Tuesday, May 26, 2020

Forage contractors keep focus on fundamental service

March 5, 2019 by  
Filed under Profiles

Jack and Bay Watson are gearing up for another season offering top-class silaging services to customers. Simon Wragg reports.

Long-standing dairy farming customers are the foundation of family-run firm forage operation offered by Jack and Bay Watson of Church Farm, Moreton Bagot, near Redditch. But ways have been found to broaden the business without losing focus on this fundamental service.

The unexpected loss of their father, John, saw the brothers take on the contracting operation in 2006. Hard graft and support from family, friends and customers saw the duo go on to win the  Farm Contractor of the Year award from Farmers Weekly in 2012.

More recent progress has been achieved by integrating forage operations with fellow contractor Andrew Brown.

Bay explains: “As a family, we’ve known Andrew for many years and he was especially supportive in our early years. In 2014, we combined forage operations in a new venture – Watson and Brown – broadening our forage customer base while allowing Andrew to concentrate on contract farming operations.

“Importantly, the merger has been seamless for customers. They’ve always known whose coming to do their silaging, they recognise the staff, have access to modern kit and get a single invoice for the work done.”

Forage harvesters

During the season separate teams run with Watson & Brown’s two Claas Jaguar self-propelled forage harvesters. A 2016-registered 860 is used for grass, maize and whole crop while a 2012-registered 870 is set up solely for grass.

Key is the ability to cover a lot of ground as soon as the season opens, explains Jack.

“We have to hit the ground running often doing up to 600ha in the opening week. During a season we may cover 1320ha of grass, 440ha of maize and 80ha plus of whole-crop wheat. But it is the opening cut which is key for customers.”

Time-served operator Peter Hughes – one of Watson & Sons’ five full-time operators – makes use of auto-steer fitted to one of the fleet of Case Puma tractors to ensure mowing is as efficient as possible.

He says: “It takes a lot of fatigue out of the job not having to constantly be looking behind where you’ve travelled.

“The wheelings left by the nine meter wide bank of three mowers are used by the driver of the rake making his job more efficient. It also removes the need to have two tractors spec’d out with £8k’s worth of auto-steer which adds to machinery costs.”

Machinery fleet

Like all efficient operations, these costs remain under scrutiny. The Watsons gear machinery replacement according to maintenance and servicing costs, reliability and the availability of dealer promotions.

“For example,” says Jack, “our JCB 418S loading shovel has 2000hrs, looks clean and is a reliable unit. But despite the low hours we would go for a new model with the benefit of warranty if the cost was comparable to paying on-going maintenance and finance costs.”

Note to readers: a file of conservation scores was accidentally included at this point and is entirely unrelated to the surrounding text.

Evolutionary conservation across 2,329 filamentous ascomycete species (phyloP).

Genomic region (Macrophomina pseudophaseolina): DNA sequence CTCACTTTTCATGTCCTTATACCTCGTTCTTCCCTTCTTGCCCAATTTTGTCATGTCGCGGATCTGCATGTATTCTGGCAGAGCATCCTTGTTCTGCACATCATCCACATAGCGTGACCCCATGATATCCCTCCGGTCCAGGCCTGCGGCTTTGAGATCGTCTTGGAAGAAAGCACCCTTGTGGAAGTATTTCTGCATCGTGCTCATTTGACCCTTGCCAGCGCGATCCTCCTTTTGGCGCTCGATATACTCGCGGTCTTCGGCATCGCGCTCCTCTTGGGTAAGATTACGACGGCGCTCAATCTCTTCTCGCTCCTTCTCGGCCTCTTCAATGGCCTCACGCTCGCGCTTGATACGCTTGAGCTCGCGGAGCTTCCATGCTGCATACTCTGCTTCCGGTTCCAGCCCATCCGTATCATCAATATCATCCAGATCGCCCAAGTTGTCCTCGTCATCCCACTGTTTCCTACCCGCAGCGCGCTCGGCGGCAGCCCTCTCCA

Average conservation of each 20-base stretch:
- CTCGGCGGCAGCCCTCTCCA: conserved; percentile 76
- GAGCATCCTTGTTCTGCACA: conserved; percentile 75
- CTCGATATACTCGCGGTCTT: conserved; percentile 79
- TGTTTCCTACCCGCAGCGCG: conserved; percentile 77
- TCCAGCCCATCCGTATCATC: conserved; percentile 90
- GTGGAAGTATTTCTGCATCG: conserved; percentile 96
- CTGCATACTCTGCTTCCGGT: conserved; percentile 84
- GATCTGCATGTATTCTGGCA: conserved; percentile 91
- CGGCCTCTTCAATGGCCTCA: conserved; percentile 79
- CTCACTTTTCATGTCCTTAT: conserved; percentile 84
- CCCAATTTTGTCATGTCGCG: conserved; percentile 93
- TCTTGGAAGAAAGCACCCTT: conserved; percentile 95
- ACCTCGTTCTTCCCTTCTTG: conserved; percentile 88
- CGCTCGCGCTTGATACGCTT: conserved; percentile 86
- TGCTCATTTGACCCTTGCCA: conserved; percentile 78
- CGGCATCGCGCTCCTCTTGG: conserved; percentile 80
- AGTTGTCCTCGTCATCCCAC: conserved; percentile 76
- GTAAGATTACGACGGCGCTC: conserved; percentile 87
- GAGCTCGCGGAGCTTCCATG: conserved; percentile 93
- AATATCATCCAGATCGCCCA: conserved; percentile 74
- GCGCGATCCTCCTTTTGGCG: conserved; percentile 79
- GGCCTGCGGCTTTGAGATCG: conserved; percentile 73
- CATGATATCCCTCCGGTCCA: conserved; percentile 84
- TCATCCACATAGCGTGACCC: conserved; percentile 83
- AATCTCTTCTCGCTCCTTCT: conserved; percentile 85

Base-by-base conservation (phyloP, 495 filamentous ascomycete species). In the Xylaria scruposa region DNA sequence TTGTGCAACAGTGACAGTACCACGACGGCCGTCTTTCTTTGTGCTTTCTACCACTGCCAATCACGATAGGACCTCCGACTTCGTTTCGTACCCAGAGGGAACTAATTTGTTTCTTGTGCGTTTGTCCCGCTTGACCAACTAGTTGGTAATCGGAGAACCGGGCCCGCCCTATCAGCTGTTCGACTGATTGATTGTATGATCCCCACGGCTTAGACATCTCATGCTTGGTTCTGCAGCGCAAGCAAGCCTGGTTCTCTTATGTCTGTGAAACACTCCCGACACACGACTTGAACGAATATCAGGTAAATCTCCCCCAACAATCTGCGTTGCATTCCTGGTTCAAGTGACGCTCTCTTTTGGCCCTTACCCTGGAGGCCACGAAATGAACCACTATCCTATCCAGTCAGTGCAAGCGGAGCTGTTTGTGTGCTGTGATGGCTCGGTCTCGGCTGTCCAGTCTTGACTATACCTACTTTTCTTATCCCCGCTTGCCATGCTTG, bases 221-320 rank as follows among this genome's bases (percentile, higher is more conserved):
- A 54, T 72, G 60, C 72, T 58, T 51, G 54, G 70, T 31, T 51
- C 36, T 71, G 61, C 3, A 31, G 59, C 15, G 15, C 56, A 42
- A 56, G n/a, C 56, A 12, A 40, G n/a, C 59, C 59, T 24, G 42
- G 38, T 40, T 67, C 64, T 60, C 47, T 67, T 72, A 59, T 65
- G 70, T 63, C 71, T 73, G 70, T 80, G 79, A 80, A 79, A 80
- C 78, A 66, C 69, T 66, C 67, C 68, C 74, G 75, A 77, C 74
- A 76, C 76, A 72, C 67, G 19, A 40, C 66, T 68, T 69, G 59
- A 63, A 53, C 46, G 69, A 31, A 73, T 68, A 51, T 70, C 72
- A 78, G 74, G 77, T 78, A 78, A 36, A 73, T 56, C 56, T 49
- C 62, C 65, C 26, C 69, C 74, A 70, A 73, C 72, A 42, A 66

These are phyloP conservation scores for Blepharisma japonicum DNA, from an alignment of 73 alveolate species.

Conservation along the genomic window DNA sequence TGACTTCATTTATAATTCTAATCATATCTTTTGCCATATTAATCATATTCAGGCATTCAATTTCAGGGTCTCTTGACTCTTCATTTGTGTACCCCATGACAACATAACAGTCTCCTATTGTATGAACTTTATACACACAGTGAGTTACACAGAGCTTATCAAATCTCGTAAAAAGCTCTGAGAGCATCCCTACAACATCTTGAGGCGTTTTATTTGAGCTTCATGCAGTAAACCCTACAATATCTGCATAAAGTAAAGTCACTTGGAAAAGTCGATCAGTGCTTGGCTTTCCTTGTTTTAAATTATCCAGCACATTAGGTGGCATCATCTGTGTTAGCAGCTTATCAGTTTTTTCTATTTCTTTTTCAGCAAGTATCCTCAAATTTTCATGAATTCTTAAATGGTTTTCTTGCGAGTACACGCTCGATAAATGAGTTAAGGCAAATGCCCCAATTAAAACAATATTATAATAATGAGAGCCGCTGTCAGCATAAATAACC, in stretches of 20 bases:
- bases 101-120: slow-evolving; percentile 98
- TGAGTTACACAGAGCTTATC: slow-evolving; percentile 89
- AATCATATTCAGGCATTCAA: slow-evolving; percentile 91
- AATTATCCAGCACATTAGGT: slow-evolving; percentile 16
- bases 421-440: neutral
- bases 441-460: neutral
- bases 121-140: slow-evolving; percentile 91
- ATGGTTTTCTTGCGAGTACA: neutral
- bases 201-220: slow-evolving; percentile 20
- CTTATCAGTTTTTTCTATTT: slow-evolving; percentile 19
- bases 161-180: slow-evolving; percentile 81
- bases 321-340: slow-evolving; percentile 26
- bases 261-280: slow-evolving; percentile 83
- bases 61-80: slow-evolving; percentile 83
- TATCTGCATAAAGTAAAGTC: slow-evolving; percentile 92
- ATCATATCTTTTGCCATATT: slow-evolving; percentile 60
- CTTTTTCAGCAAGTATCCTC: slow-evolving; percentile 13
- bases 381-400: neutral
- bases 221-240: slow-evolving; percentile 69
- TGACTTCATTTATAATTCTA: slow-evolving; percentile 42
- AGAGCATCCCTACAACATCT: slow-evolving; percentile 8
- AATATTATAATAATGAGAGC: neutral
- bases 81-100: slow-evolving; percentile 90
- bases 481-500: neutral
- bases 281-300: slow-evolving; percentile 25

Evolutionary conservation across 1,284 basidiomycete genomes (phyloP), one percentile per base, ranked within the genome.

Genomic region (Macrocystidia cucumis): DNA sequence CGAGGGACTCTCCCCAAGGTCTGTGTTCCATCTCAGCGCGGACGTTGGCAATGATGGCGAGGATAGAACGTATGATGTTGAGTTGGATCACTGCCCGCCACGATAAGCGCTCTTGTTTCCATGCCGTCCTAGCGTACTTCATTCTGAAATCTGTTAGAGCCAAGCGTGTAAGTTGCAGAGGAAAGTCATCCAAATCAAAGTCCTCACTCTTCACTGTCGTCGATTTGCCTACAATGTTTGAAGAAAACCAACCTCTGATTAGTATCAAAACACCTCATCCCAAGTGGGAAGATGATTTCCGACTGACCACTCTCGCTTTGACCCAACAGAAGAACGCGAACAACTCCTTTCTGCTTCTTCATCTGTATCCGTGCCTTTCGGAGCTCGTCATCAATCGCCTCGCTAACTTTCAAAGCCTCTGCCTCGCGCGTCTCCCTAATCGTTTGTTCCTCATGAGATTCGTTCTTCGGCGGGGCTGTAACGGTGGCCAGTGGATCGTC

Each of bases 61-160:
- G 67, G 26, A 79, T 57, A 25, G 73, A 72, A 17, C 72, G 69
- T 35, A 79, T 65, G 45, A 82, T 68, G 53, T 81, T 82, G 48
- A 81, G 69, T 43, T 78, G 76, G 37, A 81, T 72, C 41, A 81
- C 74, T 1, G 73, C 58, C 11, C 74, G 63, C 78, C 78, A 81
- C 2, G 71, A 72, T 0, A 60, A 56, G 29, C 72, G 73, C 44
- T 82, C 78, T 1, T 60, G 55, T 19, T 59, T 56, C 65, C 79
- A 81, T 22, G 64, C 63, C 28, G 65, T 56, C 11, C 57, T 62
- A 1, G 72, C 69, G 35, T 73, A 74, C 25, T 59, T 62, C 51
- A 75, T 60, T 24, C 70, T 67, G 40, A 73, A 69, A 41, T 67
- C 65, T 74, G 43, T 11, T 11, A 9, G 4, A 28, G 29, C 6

In-house servicing and repair work should benefit from a new 6000sq ft workshop planned for 2019.

“It’s timely,” says Jack. “Both Bay and I have Class 1 HGV licences but I’ve also done my Operator’s CPC enabling us to buy two new HGVs dedicated to delivering cereals nationwide for a large farmer-owned grain storage company. Our original HGV is still used for delivering forage and straw.”

Working with larger companies including utilities, co-operatives and construction clients alongside farming customers has seen the brothers become tuned to legislative compliance and health and safety. Bay says: “We all want to go out to work in the morning and come home in one piece at night.

Risk management

“It’s influenced our view on managing risk. For example, we’ve contracted out the servicing and six weekly inspections of the new HGVs to Volvo (Coventry). When we need to be focused on forage harvesting we don’t want to be diverted to sort out a servicing issue on a HGV.”

Most other servicing is done in-house. This includes Watson & Sons’ fleet of 14t K-Two rear discharge spreaders which will soon begin this season’s spreading work, explains Jack.

“Always keen to see what’s on the market, we went around LAMMA earlier this year but nothing had better build quality in our view.”

But investment in machinery rolls on. Alongside a new Claas 5200 quadrant baler the company’s fleet of Case Puma tractors is now led by 19-plate CVX 200. This joins a 17-plate CVX 240, 62-plate 200 and 2014-registered 160. All are GPS ready with a single operating system moved between units for fertiliser and foraging operations, explains Peter.

“We know some precision farming technology benefits the customer in terms of  reduced operator error and savings in the use of fuel and other inputs. But whether that actual monetary value is sufficient to justify the investment is still anyone’s guess.”

Jack echoes the observation. “What we do know is that our dairy farming customers’ forage operations are our bread and butter and we still aim to deliver a quality service. Yes, we want to keep developing and diversifying the business but without shifting our focus on forage.”

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